warns us that "vainly does the preacher utter the Word of God exteriorly unless he
listens to it interiorly;"(21) and St. Gregory instructs sacred orators "first to find in
Holy Scripture the knowledge of themselves, and then to carry it to others, lest in
reproving others they forget themselves."(22) Admonitions such as these had,
indeed, been uttered long before by the Apostolic voice which had learnt its lesson
from Christ Himself, Who "began to do and teach." It was not to Timothy alone,
but to the whole order of the clergy, that the command was addressed: "Take heed
to thyself and to doctrine; be earnest in them. For in doing this thou shah both save
thyself and them that hear thee."(23) For the saving and for the perfection of
ourselves and of others there is at hand the very best of help in the Holy Scriptures,
as the Book of Psalms, among others, so constantly insists; but those only will find
it who bring to this divine reading not only docility and attention, but also piety
and an innocent life. For the Sacred Scripture is not like other books. Dictated by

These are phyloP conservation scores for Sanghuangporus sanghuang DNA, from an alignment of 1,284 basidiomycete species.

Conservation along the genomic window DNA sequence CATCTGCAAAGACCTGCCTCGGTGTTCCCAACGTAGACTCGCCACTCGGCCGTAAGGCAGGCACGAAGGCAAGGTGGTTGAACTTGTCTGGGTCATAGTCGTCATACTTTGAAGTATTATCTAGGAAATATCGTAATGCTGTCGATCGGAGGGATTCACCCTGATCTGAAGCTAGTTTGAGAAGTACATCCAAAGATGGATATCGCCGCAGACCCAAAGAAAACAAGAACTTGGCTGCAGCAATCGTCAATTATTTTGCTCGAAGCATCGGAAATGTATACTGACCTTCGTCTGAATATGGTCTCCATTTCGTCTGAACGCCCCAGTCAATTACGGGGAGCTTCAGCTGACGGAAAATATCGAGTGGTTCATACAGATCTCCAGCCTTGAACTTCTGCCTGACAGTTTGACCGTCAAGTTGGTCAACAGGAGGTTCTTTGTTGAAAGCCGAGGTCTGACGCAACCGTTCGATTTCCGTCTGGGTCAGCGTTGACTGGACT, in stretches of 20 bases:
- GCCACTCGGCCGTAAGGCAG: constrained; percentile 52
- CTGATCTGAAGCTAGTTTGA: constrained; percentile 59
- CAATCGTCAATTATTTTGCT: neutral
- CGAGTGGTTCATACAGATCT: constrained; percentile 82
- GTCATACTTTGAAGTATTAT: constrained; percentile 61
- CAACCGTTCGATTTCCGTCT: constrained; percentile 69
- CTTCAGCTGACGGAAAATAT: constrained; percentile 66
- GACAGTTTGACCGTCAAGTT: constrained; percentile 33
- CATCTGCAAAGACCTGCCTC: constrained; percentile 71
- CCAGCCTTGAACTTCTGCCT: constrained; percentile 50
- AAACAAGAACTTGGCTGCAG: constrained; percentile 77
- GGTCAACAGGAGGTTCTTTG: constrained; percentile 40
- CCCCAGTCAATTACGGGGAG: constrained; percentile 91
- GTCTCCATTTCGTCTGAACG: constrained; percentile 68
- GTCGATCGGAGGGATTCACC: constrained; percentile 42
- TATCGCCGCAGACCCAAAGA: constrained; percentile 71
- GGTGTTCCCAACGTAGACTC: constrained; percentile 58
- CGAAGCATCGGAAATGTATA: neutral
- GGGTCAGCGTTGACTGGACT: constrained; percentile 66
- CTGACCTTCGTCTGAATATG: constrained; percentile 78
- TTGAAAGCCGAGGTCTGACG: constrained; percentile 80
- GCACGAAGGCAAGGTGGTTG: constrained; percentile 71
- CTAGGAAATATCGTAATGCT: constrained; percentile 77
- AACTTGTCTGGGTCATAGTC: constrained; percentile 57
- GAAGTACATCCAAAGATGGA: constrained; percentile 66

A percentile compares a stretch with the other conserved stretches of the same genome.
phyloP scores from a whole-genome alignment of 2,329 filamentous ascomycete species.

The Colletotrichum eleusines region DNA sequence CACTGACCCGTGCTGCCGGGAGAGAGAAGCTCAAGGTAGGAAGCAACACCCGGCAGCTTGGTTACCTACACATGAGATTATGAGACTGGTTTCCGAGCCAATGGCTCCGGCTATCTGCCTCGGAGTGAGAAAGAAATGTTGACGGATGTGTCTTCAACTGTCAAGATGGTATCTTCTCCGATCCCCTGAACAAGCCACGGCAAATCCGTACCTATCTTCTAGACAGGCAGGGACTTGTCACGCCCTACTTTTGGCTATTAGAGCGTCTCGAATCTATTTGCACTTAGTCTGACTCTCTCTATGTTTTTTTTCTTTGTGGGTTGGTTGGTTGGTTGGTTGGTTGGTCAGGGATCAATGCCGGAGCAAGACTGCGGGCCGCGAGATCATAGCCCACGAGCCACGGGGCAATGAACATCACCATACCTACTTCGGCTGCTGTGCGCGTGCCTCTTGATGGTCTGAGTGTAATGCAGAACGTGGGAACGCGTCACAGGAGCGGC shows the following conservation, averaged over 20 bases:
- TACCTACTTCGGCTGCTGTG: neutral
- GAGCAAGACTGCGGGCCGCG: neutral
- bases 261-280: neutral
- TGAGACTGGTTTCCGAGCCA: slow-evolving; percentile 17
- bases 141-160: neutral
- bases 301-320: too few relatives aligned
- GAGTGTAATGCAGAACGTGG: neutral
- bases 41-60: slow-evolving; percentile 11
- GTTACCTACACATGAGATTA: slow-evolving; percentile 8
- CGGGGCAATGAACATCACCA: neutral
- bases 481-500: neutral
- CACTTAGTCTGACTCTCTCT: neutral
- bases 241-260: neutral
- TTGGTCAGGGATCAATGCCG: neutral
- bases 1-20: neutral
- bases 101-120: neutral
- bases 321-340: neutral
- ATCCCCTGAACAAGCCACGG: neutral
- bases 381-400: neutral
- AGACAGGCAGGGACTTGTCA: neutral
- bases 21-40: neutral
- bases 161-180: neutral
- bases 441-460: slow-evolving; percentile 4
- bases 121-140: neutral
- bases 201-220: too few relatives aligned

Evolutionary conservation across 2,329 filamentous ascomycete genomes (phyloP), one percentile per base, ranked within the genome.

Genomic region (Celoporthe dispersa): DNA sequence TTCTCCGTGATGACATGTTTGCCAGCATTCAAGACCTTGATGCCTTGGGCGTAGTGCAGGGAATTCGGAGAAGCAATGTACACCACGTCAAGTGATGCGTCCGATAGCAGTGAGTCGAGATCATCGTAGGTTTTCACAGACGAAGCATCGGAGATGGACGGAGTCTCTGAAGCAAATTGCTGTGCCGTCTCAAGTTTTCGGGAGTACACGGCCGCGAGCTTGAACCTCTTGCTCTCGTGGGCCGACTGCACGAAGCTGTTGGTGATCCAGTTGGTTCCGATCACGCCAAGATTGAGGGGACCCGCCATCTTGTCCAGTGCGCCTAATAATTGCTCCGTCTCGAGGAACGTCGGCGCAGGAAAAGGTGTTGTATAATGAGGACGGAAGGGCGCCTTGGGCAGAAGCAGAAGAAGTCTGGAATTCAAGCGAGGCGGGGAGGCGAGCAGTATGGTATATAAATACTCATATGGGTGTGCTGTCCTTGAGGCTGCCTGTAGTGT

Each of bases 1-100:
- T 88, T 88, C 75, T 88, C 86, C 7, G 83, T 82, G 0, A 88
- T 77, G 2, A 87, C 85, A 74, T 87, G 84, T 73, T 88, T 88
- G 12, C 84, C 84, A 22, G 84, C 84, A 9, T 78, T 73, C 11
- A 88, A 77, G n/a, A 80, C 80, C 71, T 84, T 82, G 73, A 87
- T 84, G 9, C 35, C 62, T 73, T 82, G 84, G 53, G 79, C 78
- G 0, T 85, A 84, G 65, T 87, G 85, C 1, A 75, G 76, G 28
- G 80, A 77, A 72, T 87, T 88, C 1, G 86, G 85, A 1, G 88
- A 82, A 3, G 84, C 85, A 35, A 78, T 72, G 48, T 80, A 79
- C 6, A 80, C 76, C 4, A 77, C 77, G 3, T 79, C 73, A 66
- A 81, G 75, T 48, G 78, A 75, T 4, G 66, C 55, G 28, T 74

the Holy Ghost, it contains things of the deepest importance, which in many
instances are most difficult and obscure. To understand and explain such things
there is always required the "coming"(24) of the same Holy Spirit; that is to say,
His light and His grace; and these, as the Royal Psalmist so frequently insists, are
to be sought by humble prayer and guarded by holiness of life.
What the Bible Owes to the Catholic Church
6. It is in this that the watchful care of the Church shines forth conspicuously. By
admirable laws and regulations, she has always shown herself solicitous that "the
celestial treasure of the Sacred Books, so bountifully bestowed upon man by the
Holy Spirit, should not lie neglected."(25) She has prescribed that a considerable
portion of them shall be read and piously reflected upon by all her ministers in the
daily office of the sacred psalmody. She has ordered that in Cathedral Churches, in
monasteries, and in other convents in which study can conveniently be pursued,
they shall be expounded and interpreted by capable men; and she has strictly
commanded that her children shall be fed with the saving words of the Gospel at
least on Sundays and solemn feasts.(26) Moreover, it is owing to the wisdom and
exertions of the Church that there has always been continued from century to
century that cultivation of Holy Scripture which has been so remarkable and has
borne such ample fruit.
7. And here, in order to strengthen Our teaching and Our exhortations, it is well to
recall how, from the beginning of Christianity, all who have been renowned for
holiness of life and sacred learning have given their deep and constant attention to
Holy Scripture. If we consider the immediate disciples of the Apostles, St. Clement
of Rome, St. Ignatius of Antioch, St. Polycarp - or the apologists, such as St. Justin